A new exhibition for 2021 showcasing a number of artworks from The Armitt’s collection that have never been shown before. The display encourages the visitor to think about the land as an expression of its people, what they thought important, and how we see, think, and feel about it today.

We feature in this exhibition a variety of ‘Visions of Land’. Our display includes pictures dating to the mid-1700s through early Victorian times progressing to the mid twentieth century.
We encourage visitors to think about the land as an expression of its people and what they thought important, but also how you view it today. It is only partly an outcome of the physical geography. It looks the way it does today because of the leading thinkers, writers, and artists in their time, who campaigned to protect the people who were here, and the way they worked their fields, and farmed their sheep.
Without the people living locally, such as John Ruskin, WG Collingwood, Canon Rawnsley, and Beatrix Potter, who promoted and campaigned to protect the land and formed the National Trust, the Lake District could have been infested with railways and overrun with property developments.

Exhibition Highlights
The centrepiece of our exhibition is an important work by Francis Towne (1740-1816), who painted peaceful landscapes in a tumultuous period – the years of the American and French Revolutions, and Napoleonic Wars. In 1786 he went on a painting tour of the Lake District. He was an early proponent of an elegant and stylised manner that looks modern.

The Armitt is hoping to acquire “Lake Windermere” by Francis Towne to complement its collection, so donations to support this would be very gratefully received. Donations can be taken online here.

Also within the exhibition:
   We are honoured to have an 1837 Ruskin painting of the Bridge House in Ambleside. We leave it to the visitor to decide whether this early sketch meets his later ideals that art has to reflect a “truth to nature” and speak to the human experience if it is to be worthy as art.
   We also display a work by W.G. Collingwood, Ruskin’s biographer, secretary and friend, who was himself a painter and early Alpinist. The Fell and Rock-Climbing Club pays generous tribute to him in their journals. He was, it is said, “in stature a short well-built man with piercing blue eyes and hair turned snow white with age” who walked on the mountains and hills of Lakeland throughout his adult life until shortly before his death aged 78.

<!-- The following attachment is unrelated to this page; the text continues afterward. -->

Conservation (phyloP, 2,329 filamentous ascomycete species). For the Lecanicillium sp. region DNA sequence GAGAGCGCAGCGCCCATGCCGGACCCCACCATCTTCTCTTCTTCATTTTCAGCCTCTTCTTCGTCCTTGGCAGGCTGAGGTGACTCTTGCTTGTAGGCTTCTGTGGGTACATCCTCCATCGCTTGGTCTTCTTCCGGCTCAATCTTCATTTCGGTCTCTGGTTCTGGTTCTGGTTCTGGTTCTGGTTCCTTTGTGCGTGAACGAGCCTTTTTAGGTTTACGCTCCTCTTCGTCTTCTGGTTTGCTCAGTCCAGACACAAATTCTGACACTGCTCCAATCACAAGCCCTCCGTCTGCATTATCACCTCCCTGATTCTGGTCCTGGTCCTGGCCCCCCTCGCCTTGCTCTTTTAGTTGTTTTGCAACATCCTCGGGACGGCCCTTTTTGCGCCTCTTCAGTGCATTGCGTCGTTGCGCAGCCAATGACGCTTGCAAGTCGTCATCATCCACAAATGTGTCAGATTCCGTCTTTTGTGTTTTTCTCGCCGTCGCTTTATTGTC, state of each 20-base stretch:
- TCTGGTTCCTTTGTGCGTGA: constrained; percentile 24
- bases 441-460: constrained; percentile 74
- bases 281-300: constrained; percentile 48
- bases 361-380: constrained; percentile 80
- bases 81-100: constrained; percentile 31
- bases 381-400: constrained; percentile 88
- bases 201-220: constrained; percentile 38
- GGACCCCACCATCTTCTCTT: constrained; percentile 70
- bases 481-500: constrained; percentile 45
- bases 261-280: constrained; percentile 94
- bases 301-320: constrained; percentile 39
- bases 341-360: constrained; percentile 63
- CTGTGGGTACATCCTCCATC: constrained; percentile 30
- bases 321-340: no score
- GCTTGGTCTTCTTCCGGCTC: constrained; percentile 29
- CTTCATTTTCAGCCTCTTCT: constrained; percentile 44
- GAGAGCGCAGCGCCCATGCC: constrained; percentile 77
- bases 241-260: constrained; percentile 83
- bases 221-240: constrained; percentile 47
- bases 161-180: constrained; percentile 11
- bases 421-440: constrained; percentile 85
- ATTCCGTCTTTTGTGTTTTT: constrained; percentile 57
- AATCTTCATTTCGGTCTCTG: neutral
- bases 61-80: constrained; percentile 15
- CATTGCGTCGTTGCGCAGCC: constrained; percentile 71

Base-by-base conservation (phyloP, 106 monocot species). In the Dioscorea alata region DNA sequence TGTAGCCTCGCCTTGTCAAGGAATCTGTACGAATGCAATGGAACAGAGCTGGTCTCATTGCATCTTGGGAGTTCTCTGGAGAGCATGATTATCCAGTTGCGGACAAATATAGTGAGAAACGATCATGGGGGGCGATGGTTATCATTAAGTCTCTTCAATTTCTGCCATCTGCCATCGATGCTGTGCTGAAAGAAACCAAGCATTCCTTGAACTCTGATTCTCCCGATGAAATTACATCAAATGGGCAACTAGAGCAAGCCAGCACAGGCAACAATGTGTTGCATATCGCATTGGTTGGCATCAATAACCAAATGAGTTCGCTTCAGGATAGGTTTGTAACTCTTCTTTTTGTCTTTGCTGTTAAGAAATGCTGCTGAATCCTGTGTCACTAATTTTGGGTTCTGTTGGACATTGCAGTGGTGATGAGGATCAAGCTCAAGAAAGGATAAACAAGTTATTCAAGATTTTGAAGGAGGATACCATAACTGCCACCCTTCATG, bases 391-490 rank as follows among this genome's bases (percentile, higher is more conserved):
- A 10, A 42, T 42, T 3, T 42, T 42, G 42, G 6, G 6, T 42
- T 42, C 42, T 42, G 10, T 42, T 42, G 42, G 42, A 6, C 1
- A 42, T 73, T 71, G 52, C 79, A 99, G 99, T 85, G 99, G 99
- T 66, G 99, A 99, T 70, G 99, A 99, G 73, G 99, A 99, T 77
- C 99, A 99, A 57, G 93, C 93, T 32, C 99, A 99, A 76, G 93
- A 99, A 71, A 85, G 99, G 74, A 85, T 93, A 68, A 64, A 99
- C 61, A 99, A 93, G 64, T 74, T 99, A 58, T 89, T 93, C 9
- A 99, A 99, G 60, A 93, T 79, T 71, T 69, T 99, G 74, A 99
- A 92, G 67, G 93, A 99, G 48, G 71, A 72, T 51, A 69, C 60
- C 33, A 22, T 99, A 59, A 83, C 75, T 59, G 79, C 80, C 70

Artworks by Edward Lear, famous now for the Owl and the Pussycat and other rhymes and verses (read avidly by a young Beatrix Potter), also feature in the exhibition. Lear toured Lakeland in 1836 and wrote in a letter to a friend: “I went to the Wet City of Kendal, where it always rains and the dear little babies are born with fins- webbed feet- and umbrellas under their arms”.

Wordsworth's resting place.
Walter Hugh Paton

Wordsworth’s resting place.

The Bridge House, Ambleside

The Bridge House, Ambleside

Coniston Lake -  near Nibthwaite - Lancashire

Coniston Lake –  near Nibthwaite – Lancashire

Francis Towne | Windermere
Francis Towne



“My wife and I recently visited the Armitt and were delighted by the range of exhibits and the warm welcome from the knowledgeable staff. There are some very fine pictures to see including some very rare soft-ground etchings by William Green and many other delights. A visit to this excellent museum is well worth a detour!”





Adults £6 including gift aid

Students £4

Children (under 16) Free

Friends of the Armitt Free

Museum Association and Art Fund Members Free

The Armitt is an independent trust and charity so relies on admissions and donations to continue to open for the benefit of all. If you’d like to support us further, please consider making a donation .


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